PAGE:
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One step forward, two steps back for campaigners seeking planning law protection for pubs

By Peter Ruddick , 02-Nov-2012
Last updated on 05-Nov-2012 at 11:32 GMT2012-11-05T11:32:06Z

The Carpenters Arms in Cambridge closed in the summer of 2011 - two separate attempts to use planning laws to protect pubs like this have this week hit snags

The Carpenters Arms in Cambridge closed in the summer of 2011 - two separate attempts to use planning laws to protect pubs like this have this week hit snags

A Parliamentary Bill which would have prevented the demolition or change of use of local pubs has been stalled, while the legality of new guidance from Cambridge City Council, also designed to protect pubs through planning laws, has been called into question.

Cambridge MP Julian Huppert twice failed this week to secure a second reading of his Private Member's Bill which would have required the granting of planning permission before a change of use or demolition order was applied to any local shop or pub.

The failure comes less than a month after Cambridge City Council published new planning guidance, as a result of a public consultation,  which sets out a list of criteria that will need to be met if development proposals leading to the loss of a pub on the city's 'safeguarded list' are to be approved.

However the British Beer and Pub Association (BBPA) has now questioned the legality of such guidance and said it does not back the council's approach, arguing it could actually lead to more pubs closing overall.

Welcome intent

"Our pubs are a vital part of the fabric of our communities not only for the part they play in our social lives but also in the historic importance of many of the buildings," Huppert said. "Once they close they are lost forever and that changes the face of our communities. I am committed to doing everything I can to stop this happening."

The MP has consistently fought to stop community pubs and shops from being demolished or having their use changed to make way for residential property. 

However it seems the Local Services (Planning) Bill, which had been supported by Camra, will not now progress after being placed too far down Friday's House of Commons schedule to receive a hearing.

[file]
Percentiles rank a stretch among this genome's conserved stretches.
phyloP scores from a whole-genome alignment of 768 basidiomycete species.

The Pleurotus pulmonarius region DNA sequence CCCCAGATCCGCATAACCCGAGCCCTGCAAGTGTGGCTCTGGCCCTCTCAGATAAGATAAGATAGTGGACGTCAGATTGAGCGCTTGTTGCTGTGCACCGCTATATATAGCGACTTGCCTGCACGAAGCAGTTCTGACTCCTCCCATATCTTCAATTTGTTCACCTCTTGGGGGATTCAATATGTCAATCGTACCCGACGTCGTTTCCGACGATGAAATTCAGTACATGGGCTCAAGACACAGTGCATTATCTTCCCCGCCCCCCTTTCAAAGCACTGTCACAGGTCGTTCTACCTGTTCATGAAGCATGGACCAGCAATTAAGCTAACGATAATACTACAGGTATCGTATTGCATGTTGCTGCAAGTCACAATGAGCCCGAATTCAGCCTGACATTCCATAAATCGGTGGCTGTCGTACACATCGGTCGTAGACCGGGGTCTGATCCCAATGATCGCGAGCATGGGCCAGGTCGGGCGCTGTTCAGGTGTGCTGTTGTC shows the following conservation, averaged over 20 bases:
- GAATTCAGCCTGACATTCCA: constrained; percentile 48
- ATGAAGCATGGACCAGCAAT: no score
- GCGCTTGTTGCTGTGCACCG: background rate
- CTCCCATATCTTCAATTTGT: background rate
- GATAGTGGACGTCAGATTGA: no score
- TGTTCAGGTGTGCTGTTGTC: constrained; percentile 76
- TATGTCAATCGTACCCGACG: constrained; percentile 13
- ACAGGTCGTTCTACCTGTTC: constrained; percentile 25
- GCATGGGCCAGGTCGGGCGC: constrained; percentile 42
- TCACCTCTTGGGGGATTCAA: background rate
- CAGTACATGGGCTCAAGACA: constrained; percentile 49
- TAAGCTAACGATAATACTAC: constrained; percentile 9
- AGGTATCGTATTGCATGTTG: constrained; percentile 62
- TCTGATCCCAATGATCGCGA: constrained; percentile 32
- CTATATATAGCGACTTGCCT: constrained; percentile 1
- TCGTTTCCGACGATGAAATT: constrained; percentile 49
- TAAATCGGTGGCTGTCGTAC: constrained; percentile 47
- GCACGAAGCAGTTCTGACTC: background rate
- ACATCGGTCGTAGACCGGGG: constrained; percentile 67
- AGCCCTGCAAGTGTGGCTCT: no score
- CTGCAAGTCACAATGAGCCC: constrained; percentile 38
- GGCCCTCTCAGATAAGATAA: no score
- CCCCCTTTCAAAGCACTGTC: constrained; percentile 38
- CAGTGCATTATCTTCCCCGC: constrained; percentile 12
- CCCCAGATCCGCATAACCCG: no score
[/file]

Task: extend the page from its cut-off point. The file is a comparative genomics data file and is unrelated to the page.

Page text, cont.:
"I am encouraged, however, by the Government's attitude," Huppert said this week. "I was sent a letter from a Department for Communities and Local Government (DCLG) Minister, Don Foster, saying that 'We welcome the intent of the Bill, and I very much share your concerns that public houses, local shops and other facilities continue to close'.

"He went on to write that 'it is already our intention to protect these premises'," the MP added.

Legality questioned

If successful, the Bill would have brought local attempts to protect pubs from developers to a national level. Councillors in Kensington and Chelsea  and Cambridge have both recently considered ways of supporting at-risk boozers.

However Cambridge City Council has been thwarted in its attempts after the BBPA called into question the legality of the recently-approved guidance.

A spokesperson for the organisation said: "For any freeholder, whether a large company or a single free house, it could be extremely damaging to have to keep certain pubs empty and closed for months. They would be unable to sell the premises and re-invest in other more viable pubs in the area. This could even lead to more pubs closing overall."

The BBPA believes the 'Community Right to Bid Powers' are a better option for local residents looking to save their local.

"These (Cambridge City Council plans) are completely contrary to the intention of the new National Planning Policy Framework introduced this year, to cut planning red tape for business," the spokesperson added.

Speaking to BigHospitality, a Cambridge City Council spokesperson refused to be drawn on the legality of the guidance but said 'Community Right to Bid Powers' were, as yet, unproven. He also admitted the guidance would not totally protect pubs but revealed the council was looking at ways to expand planning protection further.

Both the Cambridge proposals and the National Planning Policy Framework were highlighted in this week's House of Commons debate on the impact of the controversial beer duty escalator.

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